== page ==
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Pay to get paid and the City of Greensboro

by George Hartzman

A September 2012 Greensboro City Council agenda packet “Report of Disbursements” detailed a $200,000 payment to Koury Corporation, dated  July of that year. The payment was for expenses related to a booster pump system at The Village at North Elm. Greensboro’s City Council did not vote to approve the payment.

The “reimbursement” to Koury Corporation was denied by prior city manager Rashad Young. The 2012 payment was advocated for, without transparent public disclosure, by former City Manager Denise Turner Roth, and approved by former city attorney Mujeeb Shah- Khan as a “Settlement of Claims.” This avoided the payment being a publicly disclosed reimbursement requiring a City Council vote.

In December of 2011, Kenney McDowell, then Interim Director of the Water Resources Department, objected to the reimbursement request.

“Water Resources continues to recommend denying the request to reimburse for a domestic pump for this Koury Development,” McDowell wrote in an email. “Should it ultimately be determined politically to pay, you should see what they actually spent. If it is more than 50K it’s too much in our opinion.”

“When any project is designed, the engineer on the project is responsible for determining the pressure needs of a project and addressing those during design,” McDowell wrote. “Our Rules and Regulations do not guarantee pressure and that is reiterated on our water permits.”

City of Greensboro regulations state “The City does not guarantee the quality, quantity or pressure of its water supply.”

The City of Greensboro appears to have taken responsibility for what it wasn’t responsible for, at the expense of taxpayers who weren’t informed.

In the same email thread, then Assistant City Manager Michael Speedling wrote “If we approve this request it will open the door for many more.” This seems like a good reason for city executives to hide the payment in 2012, to prevent less connected businesses who spend money on the same thing to ask for taxpayer reimbursement.

The emails indicate Koury asked to be reimbursed for what other local businesses had to pay for.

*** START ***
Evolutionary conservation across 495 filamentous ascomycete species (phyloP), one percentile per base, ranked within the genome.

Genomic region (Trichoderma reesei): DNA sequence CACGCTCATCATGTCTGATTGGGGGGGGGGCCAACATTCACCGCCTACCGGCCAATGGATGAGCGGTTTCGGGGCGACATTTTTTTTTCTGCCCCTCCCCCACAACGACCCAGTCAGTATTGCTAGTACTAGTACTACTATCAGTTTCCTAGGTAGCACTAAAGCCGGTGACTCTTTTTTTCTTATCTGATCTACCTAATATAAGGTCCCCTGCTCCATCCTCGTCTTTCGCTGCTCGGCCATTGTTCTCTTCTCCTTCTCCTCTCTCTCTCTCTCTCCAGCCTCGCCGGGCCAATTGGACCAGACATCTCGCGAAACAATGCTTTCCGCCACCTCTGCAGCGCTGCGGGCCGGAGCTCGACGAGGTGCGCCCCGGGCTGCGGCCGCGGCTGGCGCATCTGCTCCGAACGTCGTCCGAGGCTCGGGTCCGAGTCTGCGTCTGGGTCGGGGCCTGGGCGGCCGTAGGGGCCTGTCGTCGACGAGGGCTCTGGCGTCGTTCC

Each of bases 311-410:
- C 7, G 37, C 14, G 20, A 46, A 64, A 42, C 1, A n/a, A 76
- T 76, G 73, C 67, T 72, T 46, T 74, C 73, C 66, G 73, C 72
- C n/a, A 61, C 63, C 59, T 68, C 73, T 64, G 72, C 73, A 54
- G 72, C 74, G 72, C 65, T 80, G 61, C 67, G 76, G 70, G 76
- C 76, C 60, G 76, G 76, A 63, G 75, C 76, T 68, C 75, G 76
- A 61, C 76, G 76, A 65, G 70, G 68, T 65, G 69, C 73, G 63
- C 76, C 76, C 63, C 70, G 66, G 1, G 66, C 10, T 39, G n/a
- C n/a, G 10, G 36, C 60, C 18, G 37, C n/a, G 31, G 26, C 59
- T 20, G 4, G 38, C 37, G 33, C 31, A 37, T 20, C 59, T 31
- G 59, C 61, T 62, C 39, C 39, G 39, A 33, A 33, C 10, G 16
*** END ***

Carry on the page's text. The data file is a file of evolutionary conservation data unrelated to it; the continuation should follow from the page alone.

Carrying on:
The payment was approved by City Attorney Mujeeb Shah-Khan, even though two different City Council agenda items, which stated “The city manager recommends that city council approve this settlement…”, were created at the behest of former city manager Denise Turner Roth, who was listed as the main contact. Turner Roth served on the Greensboro Partnership board of directors with Koury CEO Steven Showfety while she worked at the Partnership as its “Vice President for Governmental Affairs”, otherwise known as a lobbyist.

The agenda item that Greensboro’s City Council and the public never saw said “The City … received a claim from Koury Corporation for damages sustained by Koury during construction of the … development at North Elm Village on Pisgah Church Road. At that time the City interpreted the Building and Fire Code to require Koury to …maintain water pressure in all buildings … Subsequent to this, during the NC Building Code triennial revision, the … requirement was reduced, making the booster pump and backup generator no longer necessary.”

Subsequent means after, and so the city correctly told Koury what to do according to a code that existed at the time.

After the state changed the code, Koury received a “settlement” for expenses the city did not legally owe, yet paid anyway.

I received an email from Shah-Khan stating: “While it was initially thought Council approval might be needed, the City Charter permits the Manager to resolve claims like Koury’s.”